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Certified Humane (beef, pork, lamb, poultry)

This label guarantees that animals have freedom to move and prohibits crates and tie-downs in stalls, as well as artificial means to induce growth, such as continuous barn lights for broiler chickens.

Eco-benefits: Certified Humane prohibits the use of antibiotics and growth hormones, two factors in groundwater pollution.

Is it regulated? Yes. Certified Humane standards are endorsed by several animal-rights organizations, including the ASPCA and the Humane Society. Producers are audited by third-party groups.

Keep in mind: This label does not mean animals are certified organic.

Natural (beef, pork, lamb, poultry)

No additives or preservatives were introduced after the meat or poultry was processed. (Certain sodium-based broths can be added to poultry and pork labeled "natural.") This term does not ensure organic feed. The term "natural" is often confused with "naturally raised," a term proposed by the USDA that would mean the animals were not given antibiotics and/or growth hormones.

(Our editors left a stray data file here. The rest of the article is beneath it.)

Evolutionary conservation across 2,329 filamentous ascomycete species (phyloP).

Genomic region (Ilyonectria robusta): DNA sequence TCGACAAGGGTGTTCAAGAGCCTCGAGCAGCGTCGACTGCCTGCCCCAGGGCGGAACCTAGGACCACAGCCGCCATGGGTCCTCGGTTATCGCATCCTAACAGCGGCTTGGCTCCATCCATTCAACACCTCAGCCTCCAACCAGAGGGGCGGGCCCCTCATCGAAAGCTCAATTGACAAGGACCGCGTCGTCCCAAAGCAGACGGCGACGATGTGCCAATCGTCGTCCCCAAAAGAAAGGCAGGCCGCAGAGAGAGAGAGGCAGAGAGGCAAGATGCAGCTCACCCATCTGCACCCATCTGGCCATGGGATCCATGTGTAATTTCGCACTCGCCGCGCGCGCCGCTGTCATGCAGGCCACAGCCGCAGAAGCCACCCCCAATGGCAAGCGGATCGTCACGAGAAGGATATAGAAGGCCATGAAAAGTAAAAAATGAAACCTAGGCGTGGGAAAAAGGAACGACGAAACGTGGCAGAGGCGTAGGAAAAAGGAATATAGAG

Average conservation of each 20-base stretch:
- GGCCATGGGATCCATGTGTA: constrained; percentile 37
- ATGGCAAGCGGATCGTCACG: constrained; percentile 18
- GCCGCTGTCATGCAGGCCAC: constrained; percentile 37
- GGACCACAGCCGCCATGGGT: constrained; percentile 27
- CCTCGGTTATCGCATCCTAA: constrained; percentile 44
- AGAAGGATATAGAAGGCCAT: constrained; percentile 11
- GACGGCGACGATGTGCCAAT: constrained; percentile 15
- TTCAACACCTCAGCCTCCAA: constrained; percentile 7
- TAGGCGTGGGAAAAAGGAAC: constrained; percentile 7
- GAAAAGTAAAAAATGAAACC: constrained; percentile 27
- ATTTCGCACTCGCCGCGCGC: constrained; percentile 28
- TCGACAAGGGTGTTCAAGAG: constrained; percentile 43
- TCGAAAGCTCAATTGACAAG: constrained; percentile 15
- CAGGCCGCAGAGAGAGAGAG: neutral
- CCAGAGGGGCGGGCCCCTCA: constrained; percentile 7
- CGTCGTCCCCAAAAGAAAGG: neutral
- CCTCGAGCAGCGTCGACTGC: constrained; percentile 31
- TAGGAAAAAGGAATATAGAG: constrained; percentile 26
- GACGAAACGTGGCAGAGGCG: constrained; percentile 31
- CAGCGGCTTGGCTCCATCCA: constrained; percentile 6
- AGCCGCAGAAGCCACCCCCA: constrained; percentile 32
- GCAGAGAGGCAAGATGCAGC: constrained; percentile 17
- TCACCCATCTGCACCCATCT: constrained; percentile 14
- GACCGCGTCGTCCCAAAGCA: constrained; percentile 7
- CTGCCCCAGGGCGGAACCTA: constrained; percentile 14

Health benefits: Natural meats have no nitrites or nitrates, preservatives that have been linked in some children and women to various types of cancer.

Eco-benefits: "Natural" has no substantial environmental benefit.

Is it regulated? It is a term defined by the USDA but not regulated.

Keep in mind: "Natural" alone says nothing about how an animal was raised.

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